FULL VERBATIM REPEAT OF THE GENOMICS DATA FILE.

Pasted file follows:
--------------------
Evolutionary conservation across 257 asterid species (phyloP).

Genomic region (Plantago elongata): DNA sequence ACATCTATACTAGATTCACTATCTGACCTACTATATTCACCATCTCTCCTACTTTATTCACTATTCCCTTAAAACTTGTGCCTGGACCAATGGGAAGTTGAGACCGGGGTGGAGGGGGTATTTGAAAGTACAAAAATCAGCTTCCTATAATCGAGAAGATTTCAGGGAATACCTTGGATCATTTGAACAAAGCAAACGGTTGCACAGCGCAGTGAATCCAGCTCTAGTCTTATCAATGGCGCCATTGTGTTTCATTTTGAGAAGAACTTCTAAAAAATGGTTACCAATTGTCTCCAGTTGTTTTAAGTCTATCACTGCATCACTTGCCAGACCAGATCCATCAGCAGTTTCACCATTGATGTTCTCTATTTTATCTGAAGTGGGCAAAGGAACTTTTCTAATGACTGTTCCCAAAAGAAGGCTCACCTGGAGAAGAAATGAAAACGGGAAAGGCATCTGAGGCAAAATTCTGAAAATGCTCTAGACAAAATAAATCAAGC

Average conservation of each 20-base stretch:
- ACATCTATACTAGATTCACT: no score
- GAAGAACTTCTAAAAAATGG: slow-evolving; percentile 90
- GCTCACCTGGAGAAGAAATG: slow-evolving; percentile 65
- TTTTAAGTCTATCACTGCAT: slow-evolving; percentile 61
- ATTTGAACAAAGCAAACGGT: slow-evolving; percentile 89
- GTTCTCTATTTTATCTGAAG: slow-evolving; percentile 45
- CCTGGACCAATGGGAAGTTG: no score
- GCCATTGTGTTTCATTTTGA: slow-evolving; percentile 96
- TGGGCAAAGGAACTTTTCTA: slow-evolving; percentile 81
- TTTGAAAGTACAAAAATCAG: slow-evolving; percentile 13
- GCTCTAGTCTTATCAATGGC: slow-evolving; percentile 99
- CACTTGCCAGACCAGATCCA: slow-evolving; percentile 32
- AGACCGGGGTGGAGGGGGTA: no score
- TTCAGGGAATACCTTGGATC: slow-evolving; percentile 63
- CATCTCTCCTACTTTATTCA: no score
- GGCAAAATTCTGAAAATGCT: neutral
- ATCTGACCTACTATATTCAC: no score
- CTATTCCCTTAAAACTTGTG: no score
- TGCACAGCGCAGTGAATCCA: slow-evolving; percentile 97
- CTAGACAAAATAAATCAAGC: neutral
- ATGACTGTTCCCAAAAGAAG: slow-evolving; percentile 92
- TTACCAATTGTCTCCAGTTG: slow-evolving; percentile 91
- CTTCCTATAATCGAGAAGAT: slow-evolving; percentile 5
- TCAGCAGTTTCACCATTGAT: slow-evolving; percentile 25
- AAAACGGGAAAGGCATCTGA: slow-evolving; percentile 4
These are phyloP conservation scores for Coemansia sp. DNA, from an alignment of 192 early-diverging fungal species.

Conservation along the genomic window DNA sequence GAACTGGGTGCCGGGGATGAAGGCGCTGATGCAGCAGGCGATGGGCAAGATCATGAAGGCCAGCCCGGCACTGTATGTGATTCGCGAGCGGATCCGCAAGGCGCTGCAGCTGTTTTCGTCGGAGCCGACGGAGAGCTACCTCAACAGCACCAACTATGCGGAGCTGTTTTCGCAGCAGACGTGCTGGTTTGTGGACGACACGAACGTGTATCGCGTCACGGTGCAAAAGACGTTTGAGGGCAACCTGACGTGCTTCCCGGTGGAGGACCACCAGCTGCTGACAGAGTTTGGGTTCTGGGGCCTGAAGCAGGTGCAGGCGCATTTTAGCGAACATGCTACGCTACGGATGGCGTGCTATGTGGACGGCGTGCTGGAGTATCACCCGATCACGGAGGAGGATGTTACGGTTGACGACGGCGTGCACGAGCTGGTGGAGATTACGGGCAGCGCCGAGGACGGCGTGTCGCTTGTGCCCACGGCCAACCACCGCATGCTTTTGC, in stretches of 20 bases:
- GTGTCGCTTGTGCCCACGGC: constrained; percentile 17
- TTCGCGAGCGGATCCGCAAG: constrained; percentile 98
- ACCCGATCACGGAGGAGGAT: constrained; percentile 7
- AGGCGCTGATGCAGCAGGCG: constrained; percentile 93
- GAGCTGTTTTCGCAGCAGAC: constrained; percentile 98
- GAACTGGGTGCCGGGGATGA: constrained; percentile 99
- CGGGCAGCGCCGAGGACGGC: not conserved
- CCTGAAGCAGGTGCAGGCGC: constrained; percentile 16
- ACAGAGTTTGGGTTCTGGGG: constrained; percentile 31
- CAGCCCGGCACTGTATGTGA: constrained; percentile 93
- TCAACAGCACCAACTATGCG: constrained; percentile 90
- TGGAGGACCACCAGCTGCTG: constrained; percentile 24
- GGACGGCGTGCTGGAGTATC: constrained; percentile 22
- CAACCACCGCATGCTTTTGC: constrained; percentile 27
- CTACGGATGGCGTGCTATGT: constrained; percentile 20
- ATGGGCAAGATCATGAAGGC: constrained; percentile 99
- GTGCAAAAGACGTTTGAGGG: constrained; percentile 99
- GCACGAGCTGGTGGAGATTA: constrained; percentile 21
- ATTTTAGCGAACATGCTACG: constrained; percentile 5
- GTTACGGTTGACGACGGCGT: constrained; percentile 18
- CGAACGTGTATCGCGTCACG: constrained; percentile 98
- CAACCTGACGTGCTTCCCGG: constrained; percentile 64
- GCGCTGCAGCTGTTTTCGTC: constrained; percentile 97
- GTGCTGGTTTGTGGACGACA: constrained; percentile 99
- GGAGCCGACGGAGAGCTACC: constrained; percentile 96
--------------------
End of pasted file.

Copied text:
Evolutionary conservation across 257 asterid species (phyloP).

Genomic region (Plantago elongata): DNA sequence ACATCTATACTAGATTCACTATCTGACCTACTATATTCACCATCTCTCCTACTTTATTCACTATTCCCTTAAAACTTGTGCCTGGACCAATGGGAAGTTGAGACCGGGGTGGAGGGGGTATTTGAAAGTACAAAAATCAGCTTCCTATAATCGAGAAGATTTCAGGGAATACCTTGGATCATTTGAACAAAGCAAACGGTTGCACAGCGCAGTGAATCCAGCTCTAGTCTTATCAATGGCGCCATTGTGTTTCATTTTGAGAAGAACTTCTAAAAAATGGTTACCAATTGTCTCCAGTTGTTTTAAGTCTATCACTGCATCACTTGCCAGACCAGATCCATCAGCAGTTTCACCATTGATGTTCTCTATTTTATCTGAAGTGGGCAAAGGAACTTTTCTAATGACTGTTCCCAAAAGAAGGCTCACCTGGAGAAGAAATGAAAACGGGAAAGGCATCTGAGGCAAAATTCTGAAAATGCTCTAGACAAAATAAATCAAGC

Average conservation of each 20-base stretch:
- ACATCTATACTAGATTCACT: no score
- GAAGAACTTCTAAAAAATGG: slow-evolving; percentile 90
- GCTCACCTGGAGAAGAAATG: slow-evolving; percentile 65
- TTTTAAGTCTATCACTGCAT: slow-evolving; percentile 61
- ATTTGAACAAAGCAAACGGT: slow-evolving; percentile 89
- GTTCTCTATTTTATCTGAAG: slow-evolving; percentile 45
- CCTGGACCAATGGGAAGTTG: no score
- GCCATTGTGTTTCATTTTGA: slow-evolving; percentile 96
- TGGGCAAAGGAACTTTTCTA: slow-evolving; percentile 81
- TTTGAAAGTACAAAAATCAG: slow-evolving; percentile 13
- GCTCTAGTCTTATCAATGGC: slow-evolving; percentile 99
- CACTTGCCAGACCAGATCCA: slow-evolving; percentile 32
- AGACCGGGGTGGAGGGGGTA: no score
- TTCAGGGAATACCTTGGATC: slow-evolving; percentile 63
- CATCTCTCCTACTTTATTCA: no score
- GGCAAAATTCTGAAAATGCT: neutral
- ATCTGACCTACTATATTCAC: no score
- CTATTCCCTTAAAACTTGTG: no score
- TGCACAGCGCAGTGAATCCA: slow-evolving; percentile 97
- CTAGACAAAATAAATCAAGC: neutral
- ATGACTGTTCCCAAAAGAAG: slow-evolving; percentile 92
- TTACCAATTGTCTCCAGTTG: slow-evolving; percentile 91
- CTTCCTATAATCGAGAAGAT: slow-evolving; percentile 5
- TCAGCAGTTTCACCATTGAT: slow-evolving; percentile 25
- AAAACGGGAAAGGCATCTGA: slow-evolving; percentile 4
These are phyloP conservation scores for Coemansia sp. DNA, from an alignment of 192 early-diverging fungal species.

Conservation along the genomic window DNA sequence GAACTGGGTGCCGGGGATGAAGGCGCTGATGCAGCAGGCGATGGGCAAGATCATGAAGGCCAGCCCGGCACTGTATGTGATTCGCGAGCGGATCCGCAAGGCGCTGCAGCTGTTTTCGTCGGAGCCGACGGAGAGCTACCTCAACAGCACCAACTATGCGGAGCTGTTTTCGCAGCAGACGTGCTGGTTTGTGGACGACACGAACGTGTATCGCGTCACGGTGCAAAAGACGTTTGAGGGCAACCTGACGTGCTTCCCGGTGGAGGACCACCAGCTGCTGACAGAGTTTGGGTTCTGGGGCCTGAAGCAGGTGCAGGCGCATTTTAGCGAACATGCTACGCTACGGATGGCGTGCTATGTGGACGGCGTGCTGGAGTATCACCCGATCACGGAGGAGGATGTTACGGTTGACGACGGCGTGCACGAGCTGGTGGAGATTACGGGCAGCGCCGAGGACGGCGTGTCGCTTGTGCCCACGGCCAACCACCGCATGCTTTTGC, in stretches of 20 bases:
- GTGTCGCTTGTGCCCACGGC: constrained; percentile 17
- TTCGCGAGCGGATCCGCAAG: constrained; percentile 98
- ACCCGATCACGGAGGAGGAT: constrained; percentile 7
- AGGCGCTGATGCAGCAGGCG: constrained; percentile 93
- GAGCTGTTTTCGCAGCAGAC: constrained; percentile 98
- GAACTGGGTGCCGGGGATGA: constrained; percentile 99
- CGGGCAGCGCCGAGGACGGC: not conserved
- CCTGAAGCAGGTGCAGGCGC: constrained; percentile 16
- ACAGAGTTTGGGTTCTGGGG: constrained; percentile 31
- CAGCCCGGCACTGTATGTGA: constrained; percentile 93
- TCAACAGCACCAACTATGCG: constrained; percentile 90
- TGGAGGACCACCAGCTGCTG: constrained; percentile 24
- GGACGGCGTGCTGGAGTATC: constrained; percentile 22
- CAACCACCGCATGCTTTTGC: constrained; percentile 27
- CTACGGATGGCGTGCTATGT: constrained; percentile 20
- ATGGGCAAGATCATGAAGGC: constrained; percentile 99
- GTGCAAAAGACGTTTGAGGG: constrained; percentile 99
- GCACGAGCTGGTGGAGATTA: constrained; percentile 21
- ATTTTAGCGAACATGCTACG: constrained; percentile 5
- GTTACGGTTGACGACGGCGT: constrained; percentile 18
- CGAACGTGTATCGCGTCACG: constrained; percentile 98
- CAACCTGACGTGCTTCCCGG: constrained; percentile 64
- GCGCTGCAGCTGTTTTCGTC: constrained; percentile 97
- GTGCTGGTTTGTGGACGACA: constrained; percentile 99
- GGAGCCGACGGAGAGCTACC: constrained; percentile 96